Market sectoral bets: Positive on select cement, insurance stocks: Nirmal Bang Institutional Equities


Girish Pai, Head of Research, says the brokerage likes SBI Life, HDFC Life and ICICI Pru in the insurance space

Markets fell in March. FIIs were selling and DIIs were buying. Markets came back in April when FIIs stopped selling and DIIs turned buyers. Are we looking at a reversal or are we looking at a period where DIIs could start selling and that could really be a double blow?

It is very early to say. We have seen steady inflows on the DII side so far. The last mutual fund numbers that came through had SIPs at close to Rs 8,500 crore. So while there is a lot of pressure in terms of net flows, including lump sum amounts, one needs to watch the SIP number. If that number cracks or comes off from Rs 8,500 crore level in the coming months, I would say yes, that should alarm us. Just going by one day’s data would be a wrong way to look at things.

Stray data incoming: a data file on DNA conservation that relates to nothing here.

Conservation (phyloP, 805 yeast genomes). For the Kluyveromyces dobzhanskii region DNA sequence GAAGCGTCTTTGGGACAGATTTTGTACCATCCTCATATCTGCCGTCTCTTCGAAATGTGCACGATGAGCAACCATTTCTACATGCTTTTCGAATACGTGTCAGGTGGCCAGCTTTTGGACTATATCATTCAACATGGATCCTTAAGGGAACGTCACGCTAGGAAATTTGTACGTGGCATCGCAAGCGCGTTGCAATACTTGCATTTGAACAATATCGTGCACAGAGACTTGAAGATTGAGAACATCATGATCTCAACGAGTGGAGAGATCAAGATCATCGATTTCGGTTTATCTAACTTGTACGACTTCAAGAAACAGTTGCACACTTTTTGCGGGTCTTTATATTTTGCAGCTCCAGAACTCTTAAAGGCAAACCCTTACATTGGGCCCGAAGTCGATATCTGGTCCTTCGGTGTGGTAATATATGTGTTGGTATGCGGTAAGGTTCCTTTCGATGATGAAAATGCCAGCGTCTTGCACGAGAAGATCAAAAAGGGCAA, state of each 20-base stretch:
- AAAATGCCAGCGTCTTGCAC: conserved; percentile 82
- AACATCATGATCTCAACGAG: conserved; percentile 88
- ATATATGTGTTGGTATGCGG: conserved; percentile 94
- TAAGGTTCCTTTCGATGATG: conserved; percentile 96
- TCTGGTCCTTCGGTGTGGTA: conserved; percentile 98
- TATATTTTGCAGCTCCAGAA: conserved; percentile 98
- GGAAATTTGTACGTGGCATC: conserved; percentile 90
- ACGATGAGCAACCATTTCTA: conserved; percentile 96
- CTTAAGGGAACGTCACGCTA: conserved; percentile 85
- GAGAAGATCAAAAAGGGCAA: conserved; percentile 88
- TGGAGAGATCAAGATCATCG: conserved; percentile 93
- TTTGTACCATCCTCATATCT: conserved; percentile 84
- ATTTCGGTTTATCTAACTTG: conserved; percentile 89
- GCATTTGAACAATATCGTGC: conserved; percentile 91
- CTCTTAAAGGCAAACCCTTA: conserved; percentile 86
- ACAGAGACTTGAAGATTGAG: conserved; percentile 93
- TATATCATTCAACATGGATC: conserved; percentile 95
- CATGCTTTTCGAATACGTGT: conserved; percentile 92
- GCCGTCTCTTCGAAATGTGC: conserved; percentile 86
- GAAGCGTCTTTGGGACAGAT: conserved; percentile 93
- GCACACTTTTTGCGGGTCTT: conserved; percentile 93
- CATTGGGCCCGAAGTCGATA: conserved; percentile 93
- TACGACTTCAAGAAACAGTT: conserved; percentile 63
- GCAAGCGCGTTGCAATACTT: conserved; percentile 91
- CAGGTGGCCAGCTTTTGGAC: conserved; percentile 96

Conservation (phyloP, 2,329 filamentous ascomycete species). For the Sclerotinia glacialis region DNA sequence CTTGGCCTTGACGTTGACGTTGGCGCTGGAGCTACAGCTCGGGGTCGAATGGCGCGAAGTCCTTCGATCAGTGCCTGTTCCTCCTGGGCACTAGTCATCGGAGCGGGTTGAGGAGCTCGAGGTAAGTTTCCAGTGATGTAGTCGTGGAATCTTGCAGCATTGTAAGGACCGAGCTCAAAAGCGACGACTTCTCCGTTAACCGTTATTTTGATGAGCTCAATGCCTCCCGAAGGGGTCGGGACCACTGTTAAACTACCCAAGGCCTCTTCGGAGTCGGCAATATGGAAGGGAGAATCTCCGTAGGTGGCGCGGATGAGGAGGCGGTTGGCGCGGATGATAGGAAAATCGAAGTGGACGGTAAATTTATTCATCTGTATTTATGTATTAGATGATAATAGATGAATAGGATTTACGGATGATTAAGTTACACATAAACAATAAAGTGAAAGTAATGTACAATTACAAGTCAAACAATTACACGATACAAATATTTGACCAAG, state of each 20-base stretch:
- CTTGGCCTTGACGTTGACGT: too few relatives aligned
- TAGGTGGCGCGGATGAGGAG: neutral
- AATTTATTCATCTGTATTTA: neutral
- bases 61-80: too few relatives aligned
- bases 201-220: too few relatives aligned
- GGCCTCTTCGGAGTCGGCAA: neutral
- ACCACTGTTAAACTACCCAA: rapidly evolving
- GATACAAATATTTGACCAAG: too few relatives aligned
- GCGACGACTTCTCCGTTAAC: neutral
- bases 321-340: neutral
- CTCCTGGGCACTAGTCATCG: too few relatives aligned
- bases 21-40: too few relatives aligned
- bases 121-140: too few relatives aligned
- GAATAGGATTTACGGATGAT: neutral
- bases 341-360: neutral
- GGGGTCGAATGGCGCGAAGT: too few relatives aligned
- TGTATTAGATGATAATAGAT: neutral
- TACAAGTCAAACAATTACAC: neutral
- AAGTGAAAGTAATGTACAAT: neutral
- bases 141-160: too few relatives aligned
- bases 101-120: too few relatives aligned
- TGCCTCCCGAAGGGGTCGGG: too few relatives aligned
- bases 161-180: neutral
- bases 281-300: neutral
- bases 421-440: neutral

I think the more important question is, would FII selling continue? April was fairly strong and benign in one sense. We saw very strong selling in March of about $8.5 billion. We had next to none selling in April, which helped. Now we need to watch May, because sentiment may be turning a little adverse with what is happening globally. With higher tensions between the US and China, people are worrying about earnings going forward and things of that sort.

Let us talk about FMCG stocks. Most of the FMCG stocks, with the exception of ITC, are trading at a 15-50% premium to their five-year averages. Will this trade sustain? It is a safety trade. It is a space where the collateral damage is the least, but stock prices are reflecting no premium, they are perhaps pricing in a situation where nothing could ever go wrong.